Health And Wellness

I Gave Up Caffeine For Good And Here's What Happened

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woman drinking starbucks

It’s been seven years since I gave up caffeine and I don’t miss it.

Okay, maybe I miss Cherry Coke a bit, but other than that I’m alright going without. I don’t go around proclaiming from the rooftops that I don’t drink any caffeine; in fact, sometimes I dread mentioning it because of how people react.

It’s usually an aggressive gasp and super wide eyes while saying, “So you don’t drink caffeine at all? What about coffee? I saw you with Starbucks one time! How do you live? How do you stay awake? Aren’t you tired all the time?”

RELATED: 8 Symptoms Of Caffeine Withdrawal & How Long It Lasts If You Stop Drinking Coffee

The answers are yes, I’m always down for a Starbucks. When friends go out for coffee I just get a decaf version of whatever caramel macchiato or PSL is popular that month.

Obviously, my lack of caffeine does nothing to affect my levels of being proudly basic.

And here’s something groundbreaking: I live by sleeping when I’m tired. No, I’m not tired all the time; my body has adjusted and I function normally.

Instead of tricking my body into staying awake or alert longer, I recognize that it’s time to take a break. I’ve adjusted back to a healthy sleep schedule.

I’m sure I still get some very low levels of caffeine through my decaf coffee or my chocolate habit, but soda, energy drinks, and regular coffee? I’ve cut all those out.

Most people say they could never go without caffeine because if they do go a day or so without it, they start feeling bad, tired, and irritable and have these major headaches or withdrawal symptoms. Yeah, I know.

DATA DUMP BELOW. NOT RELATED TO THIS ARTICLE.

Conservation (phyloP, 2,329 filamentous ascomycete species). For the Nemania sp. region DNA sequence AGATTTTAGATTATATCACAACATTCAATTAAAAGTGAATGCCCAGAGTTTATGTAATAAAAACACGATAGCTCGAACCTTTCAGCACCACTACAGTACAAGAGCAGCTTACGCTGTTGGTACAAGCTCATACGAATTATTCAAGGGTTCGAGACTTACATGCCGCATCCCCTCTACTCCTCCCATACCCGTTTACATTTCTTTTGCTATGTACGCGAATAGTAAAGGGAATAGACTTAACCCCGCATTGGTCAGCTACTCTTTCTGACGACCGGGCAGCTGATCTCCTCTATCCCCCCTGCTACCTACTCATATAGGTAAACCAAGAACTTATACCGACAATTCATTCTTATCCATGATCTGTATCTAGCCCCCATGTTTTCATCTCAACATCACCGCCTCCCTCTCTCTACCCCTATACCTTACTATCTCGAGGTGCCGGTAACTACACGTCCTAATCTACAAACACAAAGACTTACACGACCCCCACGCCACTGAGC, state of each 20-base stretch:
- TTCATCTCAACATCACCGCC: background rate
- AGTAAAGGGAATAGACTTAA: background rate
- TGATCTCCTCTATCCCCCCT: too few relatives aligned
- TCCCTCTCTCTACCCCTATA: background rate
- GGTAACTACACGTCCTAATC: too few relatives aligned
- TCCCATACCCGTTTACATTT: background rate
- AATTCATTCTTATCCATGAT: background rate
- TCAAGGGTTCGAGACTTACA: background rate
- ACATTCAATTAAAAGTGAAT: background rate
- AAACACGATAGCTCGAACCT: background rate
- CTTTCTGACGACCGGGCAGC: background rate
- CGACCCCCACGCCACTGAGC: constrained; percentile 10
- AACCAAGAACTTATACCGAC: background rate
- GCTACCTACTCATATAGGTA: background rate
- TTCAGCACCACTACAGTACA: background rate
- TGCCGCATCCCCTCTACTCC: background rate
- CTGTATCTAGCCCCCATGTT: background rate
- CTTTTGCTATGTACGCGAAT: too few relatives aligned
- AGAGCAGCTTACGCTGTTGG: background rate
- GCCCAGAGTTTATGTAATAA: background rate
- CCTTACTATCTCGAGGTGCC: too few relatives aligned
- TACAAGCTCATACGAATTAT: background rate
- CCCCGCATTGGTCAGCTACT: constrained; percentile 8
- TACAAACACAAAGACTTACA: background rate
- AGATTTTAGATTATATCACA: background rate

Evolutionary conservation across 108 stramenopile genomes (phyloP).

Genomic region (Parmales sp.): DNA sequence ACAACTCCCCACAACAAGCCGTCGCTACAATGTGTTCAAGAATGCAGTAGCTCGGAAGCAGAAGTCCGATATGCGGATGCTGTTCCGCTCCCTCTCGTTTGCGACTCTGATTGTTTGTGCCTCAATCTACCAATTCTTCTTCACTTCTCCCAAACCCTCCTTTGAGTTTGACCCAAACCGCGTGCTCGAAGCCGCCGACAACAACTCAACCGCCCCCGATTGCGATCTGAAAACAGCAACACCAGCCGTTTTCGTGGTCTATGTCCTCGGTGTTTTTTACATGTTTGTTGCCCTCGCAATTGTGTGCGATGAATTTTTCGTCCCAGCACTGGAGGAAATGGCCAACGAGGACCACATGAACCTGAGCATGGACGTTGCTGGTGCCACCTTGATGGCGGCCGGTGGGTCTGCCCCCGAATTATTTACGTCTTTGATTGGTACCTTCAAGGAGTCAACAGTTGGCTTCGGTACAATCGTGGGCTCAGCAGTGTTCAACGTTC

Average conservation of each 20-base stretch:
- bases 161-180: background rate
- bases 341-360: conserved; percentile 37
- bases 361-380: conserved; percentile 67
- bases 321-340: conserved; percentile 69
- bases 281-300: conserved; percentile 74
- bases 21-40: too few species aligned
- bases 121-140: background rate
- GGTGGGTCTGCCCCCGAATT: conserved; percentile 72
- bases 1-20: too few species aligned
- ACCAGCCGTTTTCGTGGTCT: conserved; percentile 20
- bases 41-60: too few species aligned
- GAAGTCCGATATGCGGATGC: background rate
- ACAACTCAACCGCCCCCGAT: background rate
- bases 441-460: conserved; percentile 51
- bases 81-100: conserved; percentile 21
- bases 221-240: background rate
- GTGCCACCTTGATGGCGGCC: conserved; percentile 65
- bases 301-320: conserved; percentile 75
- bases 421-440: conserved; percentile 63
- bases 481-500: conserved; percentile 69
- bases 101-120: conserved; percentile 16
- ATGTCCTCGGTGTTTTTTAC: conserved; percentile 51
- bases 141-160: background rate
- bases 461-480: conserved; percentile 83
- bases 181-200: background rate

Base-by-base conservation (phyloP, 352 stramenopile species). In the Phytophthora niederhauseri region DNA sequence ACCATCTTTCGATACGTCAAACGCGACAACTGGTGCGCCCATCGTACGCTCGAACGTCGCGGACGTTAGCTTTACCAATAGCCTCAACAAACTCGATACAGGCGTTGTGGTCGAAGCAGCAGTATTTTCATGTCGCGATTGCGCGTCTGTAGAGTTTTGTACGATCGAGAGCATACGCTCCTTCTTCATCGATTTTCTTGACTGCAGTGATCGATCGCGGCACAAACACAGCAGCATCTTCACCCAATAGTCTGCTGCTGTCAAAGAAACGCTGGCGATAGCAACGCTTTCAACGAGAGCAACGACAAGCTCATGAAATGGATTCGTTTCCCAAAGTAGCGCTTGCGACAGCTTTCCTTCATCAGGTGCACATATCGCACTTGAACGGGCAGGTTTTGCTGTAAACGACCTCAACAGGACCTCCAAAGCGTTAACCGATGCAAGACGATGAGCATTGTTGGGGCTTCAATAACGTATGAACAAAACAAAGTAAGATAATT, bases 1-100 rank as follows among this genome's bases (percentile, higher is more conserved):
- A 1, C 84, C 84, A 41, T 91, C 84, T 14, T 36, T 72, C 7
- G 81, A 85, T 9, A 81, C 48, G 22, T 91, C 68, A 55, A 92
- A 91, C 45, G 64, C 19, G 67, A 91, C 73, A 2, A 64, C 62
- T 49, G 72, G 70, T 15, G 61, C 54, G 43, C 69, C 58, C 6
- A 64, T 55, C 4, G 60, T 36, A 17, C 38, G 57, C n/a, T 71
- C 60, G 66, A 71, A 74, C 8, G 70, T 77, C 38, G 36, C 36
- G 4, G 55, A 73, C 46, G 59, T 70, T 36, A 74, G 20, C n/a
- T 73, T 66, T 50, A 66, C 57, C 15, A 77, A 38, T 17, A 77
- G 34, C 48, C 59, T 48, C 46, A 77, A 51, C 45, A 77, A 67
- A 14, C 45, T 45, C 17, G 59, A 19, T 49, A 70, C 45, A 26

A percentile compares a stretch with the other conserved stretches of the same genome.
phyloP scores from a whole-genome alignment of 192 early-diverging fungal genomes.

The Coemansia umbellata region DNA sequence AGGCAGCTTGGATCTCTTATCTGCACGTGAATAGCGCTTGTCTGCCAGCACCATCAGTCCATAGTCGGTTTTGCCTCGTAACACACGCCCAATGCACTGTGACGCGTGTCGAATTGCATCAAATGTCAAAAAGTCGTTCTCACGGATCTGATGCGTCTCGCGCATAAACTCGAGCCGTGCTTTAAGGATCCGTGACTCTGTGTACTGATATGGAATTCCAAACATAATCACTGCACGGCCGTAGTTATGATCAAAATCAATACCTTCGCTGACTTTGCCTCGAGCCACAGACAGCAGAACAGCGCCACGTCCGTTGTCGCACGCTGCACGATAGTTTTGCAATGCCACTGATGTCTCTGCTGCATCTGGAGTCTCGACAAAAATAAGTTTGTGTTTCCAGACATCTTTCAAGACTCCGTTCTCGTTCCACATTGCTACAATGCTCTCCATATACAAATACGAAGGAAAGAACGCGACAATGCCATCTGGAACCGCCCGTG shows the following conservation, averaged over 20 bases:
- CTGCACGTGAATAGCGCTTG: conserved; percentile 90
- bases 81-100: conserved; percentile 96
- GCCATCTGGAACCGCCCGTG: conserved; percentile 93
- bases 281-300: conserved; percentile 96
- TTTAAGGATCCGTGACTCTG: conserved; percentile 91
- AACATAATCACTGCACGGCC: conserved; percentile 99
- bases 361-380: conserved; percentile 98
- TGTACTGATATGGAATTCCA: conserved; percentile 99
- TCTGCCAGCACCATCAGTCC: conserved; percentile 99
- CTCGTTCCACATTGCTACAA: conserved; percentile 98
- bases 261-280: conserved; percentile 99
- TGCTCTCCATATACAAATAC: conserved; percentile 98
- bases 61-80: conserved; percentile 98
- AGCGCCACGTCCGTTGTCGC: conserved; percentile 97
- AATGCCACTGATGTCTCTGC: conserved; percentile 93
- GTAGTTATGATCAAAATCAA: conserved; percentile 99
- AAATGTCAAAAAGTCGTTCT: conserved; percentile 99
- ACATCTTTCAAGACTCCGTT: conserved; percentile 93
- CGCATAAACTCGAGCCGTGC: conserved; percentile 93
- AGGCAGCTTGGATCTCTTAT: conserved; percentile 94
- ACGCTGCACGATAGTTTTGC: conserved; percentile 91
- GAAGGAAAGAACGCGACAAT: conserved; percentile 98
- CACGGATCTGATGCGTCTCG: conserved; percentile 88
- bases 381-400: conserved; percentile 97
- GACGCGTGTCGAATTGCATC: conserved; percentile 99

I basically detoxed from caffeine and it took a few days of nasty headaches to get to the other side. To me, that just reinforced that I was making the right decision to begin with.

I decided to change my habits in early 2009 after witnessing my friend experiencing really negative effects of caffeine. She would come to school with a Mountain Dew every morning and drink it before 9 a.m. Sometimes she’d have the shakes before she could even open the can.

Her job at a local coffee shop introduced her to drinking only black coffee and overdoing it on the espresso shots. Seeing this happen every morning, listening to her complain about awful migraines, watching her hands violently shake really made me look at my caffeine habits.

I had never considered caffeine a drug before, but after seeing how it affected her when she went too long without it changed my whole perception.

RELATED: Coffee Can Actually Make You Drunk! Here's How Many Cups It Takes

A few months later I must have inadvertently gone without caffeine for a day or two because I was hit with one of those terrible debilitating headaches — and we all know the kind — that started right behind my eye.

Advil was not helping and I was lying in bed at 6 p.m. in the dark with my eyes clenched shut trying to sleep it off. The light clicked on in my head and I decided then and there to wean myself off of caffeine altogether.

The headaches continued for a couple of days and I drank smaller and smaller amounts of soda every day for a week, working my way down to none.

Now that I rarely indulge in caffeine, I also rarely get migraines. Just that change in itself is totally worth it to me.

“But what do you drink instead? Tea? You must drink tea!” my shocked coworkers and friends always ask. No, I don’t drink tea either. Mostly water, otherwise known as the elixir of life. Gatorade when I’m sick, but mostly I just drink water.

I know that sounds “boring” but it’s made such a huge difference in my life.

If you’re toying with the idea of giving up caffeine, try to give up small amounts at a time and eventually wean your way off it. Yes, depending on how much you’re usually drinking this could take a few days, and yes, you may get some bad headaches.

You are literally going through withdrawal. This is normal.

If giving up caffeine entirely isn’t your scene, try to substitute water or lemonade or something else for one caffeinated beverage per day. Decreasing your intake might make you feel a lot better and eliminate some of the withdrawal symptoms you might be experiencing.

Just go by how your body feels and you’ll be fine!

RELATED: What Caffeine Really Does To Your Brain

Unwritten is a website for millennials written and run by millennials. Unwritten is committed to giving Generation-Y the discussion they need, whether it be a source of news, a much needed laugh, a comforting shoulder to cry on, or a place to have their own stories heard.

This article was originally published at Unwritten. Reprinted with permission from the author.